Quote:
I was arguing that sailboats in the main should not put you or themselves in that position and I believe the rules support that view that even as the stand on vessel the sailboat skipper must act to avoid collision and that does not include closing on a large ship. Whereas the opposite is true if the other give way vessel is small.

Dave
Your attitude is to use the rules when they are convenient to you. That is what I and many other professionals have a problem with.


The Navigation Rules are not simply guidelines or a simple list of things you gotta do, each of which can be taken individually. They are a series of lawful obligations that depending on what type of vessel you are, where you are, where you're going and what kind of environment you're operating in, promote and attempt to add order with the ultimate goal of preventing collisions. The rules interact with each other, even spanning different Parts - sometimes this applies; other times, that applies. You can't just look at or memorize one section of the steering and sailing rules or just one set of lights and then consider your proficiency as "good enough." If you're serious about trying to further your seamanship and piloting, your ability to handle heavy traffic and the confidence to conduct your vessel properly in the most trying of circumstances when it comes to traffic, poor visibility, night-time running, etc - you HAVE to learn the Nav Rules. There is simply no other way around it. Read, study and hopefully memorize the entire book - the introductions, the application, definitions - literally, Rule 1 through Rule 37. Hell, I still flip through it every now and then.

In addition to some navigation, the Navigation Rules portion of a USCG Deck Officer License Exam is the only module that requires at least a 90% to pass and it is the only exam where absolutely no reference materials are allowed. Professionals are expected to know this stuff cold. You could theoretically flip through Bowditch and "reteach" yourself navigation right there in the exam room, but that lack of intimate knowledge with regards to the Nav Rules can simply not be tolerated and for very good reason. There is no time to flip through a rules book when 10 vessels are converging on you at 20 knots.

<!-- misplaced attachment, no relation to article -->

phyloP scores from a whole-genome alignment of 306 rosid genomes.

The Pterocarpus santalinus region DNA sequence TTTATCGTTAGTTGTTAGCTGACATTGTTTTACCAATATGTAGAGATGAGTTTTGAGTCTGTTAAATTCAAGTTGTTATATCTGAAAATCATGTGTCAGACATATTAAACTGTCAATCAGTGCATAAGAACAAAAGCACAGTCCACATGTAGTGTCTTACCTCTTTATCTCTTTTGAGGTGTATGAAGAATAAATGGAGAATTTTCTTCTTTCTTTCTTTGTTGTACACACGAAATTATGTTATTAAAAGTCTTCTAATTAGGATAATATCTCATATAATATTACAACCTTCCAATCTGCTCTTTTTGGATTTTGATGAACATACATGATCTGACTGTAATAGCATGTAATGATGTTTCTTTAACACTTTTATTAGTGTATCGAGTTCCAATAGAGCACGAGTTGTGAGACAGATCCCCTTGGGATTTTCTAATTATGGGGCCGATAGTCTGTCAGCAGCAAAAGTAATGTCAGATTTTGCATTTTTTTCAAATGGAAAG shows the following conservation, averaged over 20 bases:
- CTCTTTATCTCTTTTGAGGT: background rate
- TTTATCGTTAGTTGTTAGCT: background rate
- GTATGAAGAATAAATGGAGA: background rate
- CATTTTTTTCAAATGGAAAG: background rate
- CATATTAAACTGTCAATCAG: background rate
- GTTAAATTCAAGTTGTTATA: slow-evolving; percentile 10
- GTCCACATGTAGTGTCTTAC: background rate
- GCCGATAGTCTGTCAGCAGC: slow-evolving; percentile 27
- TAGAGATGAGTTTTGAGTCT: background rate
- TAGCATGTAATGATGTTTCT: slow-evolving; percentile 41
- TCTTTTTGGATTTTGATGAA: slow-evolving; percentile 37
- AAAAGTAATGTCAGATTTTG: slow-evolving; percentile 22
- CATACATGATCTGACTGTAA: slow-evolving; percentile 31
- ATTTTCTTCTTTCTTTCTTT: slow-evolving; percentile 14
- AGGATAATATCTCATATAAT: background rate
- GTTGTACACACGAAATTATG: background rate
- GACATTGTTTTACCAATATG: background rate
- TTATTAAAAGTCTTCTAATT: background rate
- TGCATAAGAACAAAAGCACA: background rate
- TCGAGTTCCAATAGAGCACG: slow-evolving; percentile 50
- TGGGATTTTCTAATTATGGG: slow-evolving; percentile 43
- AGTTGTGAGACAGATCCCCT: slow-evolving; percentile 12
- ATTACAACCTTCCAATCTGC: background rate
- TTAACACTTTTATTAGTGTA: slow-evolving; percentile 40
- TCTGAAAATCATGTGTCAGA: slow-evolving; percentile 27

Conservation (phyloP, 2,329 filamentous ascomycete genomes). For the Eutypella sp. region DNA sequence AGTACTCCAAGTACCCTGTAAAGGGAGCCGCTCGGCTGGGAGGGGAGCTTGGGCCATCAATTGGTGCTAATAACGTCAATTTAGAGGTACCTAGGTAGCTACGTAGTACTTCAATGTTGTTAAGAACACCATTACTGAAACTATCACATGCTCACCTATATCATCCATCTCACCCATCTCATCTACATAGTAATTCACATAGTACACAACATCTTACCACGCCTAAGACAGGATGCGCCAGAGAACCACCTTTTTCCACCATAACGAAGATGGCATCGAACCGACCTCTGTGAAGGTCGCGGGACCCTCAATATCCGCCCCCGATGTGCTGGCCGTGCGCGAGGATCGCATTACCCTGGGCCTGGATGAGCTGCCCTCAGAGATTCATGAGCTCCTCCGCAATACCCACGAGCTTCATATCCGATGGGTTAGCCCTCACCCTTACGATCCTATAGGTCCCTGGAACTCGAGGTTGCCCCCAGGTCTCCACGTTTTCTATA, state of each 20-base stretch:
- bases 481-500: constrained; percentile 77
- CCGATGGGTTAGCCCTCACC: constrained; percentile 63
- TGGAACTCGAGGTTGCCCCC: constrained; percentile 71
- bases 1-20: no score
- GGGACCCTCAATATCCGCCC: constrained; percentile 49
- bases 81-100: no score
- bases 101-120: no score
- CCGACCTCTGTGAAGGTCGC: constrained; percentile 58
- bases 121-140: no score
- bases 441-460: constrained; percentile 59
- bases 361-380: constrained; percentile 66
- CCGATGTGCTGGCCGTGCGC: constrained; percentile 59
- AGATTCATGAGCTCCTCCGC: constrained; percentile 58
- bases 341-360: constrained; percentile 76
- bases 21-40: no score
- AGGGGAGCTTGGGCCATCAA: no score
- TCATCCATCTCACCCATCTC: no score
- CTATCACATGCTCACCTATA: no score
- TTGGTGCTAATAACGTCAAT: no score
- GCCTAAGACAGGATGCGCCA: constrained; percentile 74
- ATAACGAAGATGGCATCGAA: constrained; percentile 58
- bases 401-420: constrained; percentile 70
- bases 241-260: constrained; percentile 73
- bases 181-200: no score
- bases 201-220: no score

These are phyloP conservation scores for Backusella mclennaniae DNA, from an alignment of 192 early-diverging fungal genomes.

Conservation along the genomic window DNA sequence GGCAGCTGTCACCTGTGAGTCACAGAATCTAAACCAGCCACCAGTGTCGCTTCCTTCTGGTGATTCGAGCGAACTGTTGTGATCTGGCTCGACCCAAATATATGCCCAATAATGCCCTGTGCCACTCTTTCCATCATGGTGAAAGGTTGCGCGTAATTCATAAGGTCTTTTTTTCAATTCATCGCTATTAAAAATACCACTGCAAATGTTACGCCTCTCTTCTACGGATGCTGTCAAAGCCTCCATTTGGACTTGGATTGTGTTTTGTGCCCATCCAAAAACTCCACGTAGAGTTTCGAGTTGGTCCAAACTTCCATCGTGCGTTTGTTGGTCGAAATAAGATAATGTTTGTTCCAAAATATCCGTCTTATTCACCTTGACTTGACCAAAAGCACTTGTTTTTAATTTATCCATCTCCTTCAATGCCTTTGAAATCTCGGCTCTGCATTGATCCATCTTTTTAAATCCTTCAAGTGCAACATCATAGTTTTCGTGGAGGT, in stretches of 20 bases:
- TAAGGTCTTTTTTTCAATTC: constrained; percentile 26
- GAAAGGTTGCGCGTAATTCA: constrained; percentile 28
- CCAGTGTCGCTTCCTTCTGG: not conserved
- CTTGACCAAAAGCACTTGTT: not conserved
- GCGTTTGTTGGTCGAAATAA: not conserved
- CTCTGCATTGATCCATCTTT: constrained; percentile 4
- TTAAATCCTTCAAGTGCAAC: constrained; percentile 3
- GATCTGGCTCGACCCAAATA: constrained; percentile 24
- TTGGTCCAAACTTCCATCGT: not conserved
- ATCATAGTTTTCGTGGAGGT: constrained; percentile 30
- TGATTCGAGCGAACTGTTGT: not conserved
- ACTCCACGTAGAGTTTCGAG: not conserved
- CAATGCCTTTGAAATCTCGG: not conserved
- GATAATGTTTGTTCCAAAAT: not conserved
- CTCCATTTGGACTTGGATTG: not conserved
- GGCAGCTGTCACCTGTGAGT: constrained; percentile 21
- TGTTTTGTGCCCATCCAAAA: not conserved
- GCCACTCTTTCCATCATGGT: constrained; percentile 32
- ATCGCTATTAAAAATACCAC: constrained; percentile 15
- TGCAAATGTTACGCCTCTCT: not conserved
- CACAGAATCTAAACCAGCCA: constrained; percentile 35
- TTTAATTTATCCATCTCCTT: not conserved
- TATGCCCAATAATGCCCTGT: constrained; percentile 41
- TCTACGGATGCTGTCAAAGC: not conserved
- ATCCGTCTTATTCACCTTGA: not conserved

Again, in my experience with deep-sea shipping and towing, the problem is not with the rules themselves. The problem is with ignorance in regard to the rules and rumors flung about all over the web and in "safety classes" (such as the "sailing vessels are always the stand-on" or the confusion over the phrase "right of way" earlier in this very thread) with regards to what actually is a lawful operation of any vessel including not only who is stand-on or give-way, but the obligation required of BOTH vessels, not just the give-way.


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Originally Posted by bewitched View Post
Not a great example. Meeting a large ship there would invoke Rule 9 - Narrow Channels. And Rule 9b would preclude most of us here on this forum of being the stand on vessel.

A bit picky I know - sorry

The original point I was trying to make is that I try really hard not to ever be in a situation where I am the stand on vessel when a large container ship or the like is involved.

I believe that it is an entirely avoidable situation in all but a few very exceptional circumstances.
This is perfectly fine. Most people prefer to do this and I encourage it. I do not consider that a breaking of the Nav Rules since if there is never a Risk of Collision, then there is never a meeting, crossing or overtaking and accordingly, never a give-way or stand-on vessel.

What I don't encourage is when you or somebody else does get into one of those "exceptional circumstances" that they think it's okay to just say "screw the rules" and then do something unpredictable. That's the confusion that makes us aboard that "large container ship or the like", cringe.
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Old 15-12-2010, 00:51   #113
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To Stand On or Not

How it works in my universe:

A sailing vessel is adhering to Rule 5 and spots a power-driven vessel. The sailing vessel uses a series of compass bearings (and MARPA and AIS and all available means appropriate) to make a full appraisal of the situation and of the risk of collision.

The sailing vessel determines that a risk of collision may exist, but can’t be sure. Rule 7 states that if there is doubt, then a risk of collision is deemed to exist.

Due to the fact that one is a sailing vessel and the is a power-driven vessel, under Rule 18, the power vessel is required to keep out of the way of the sailing vessel.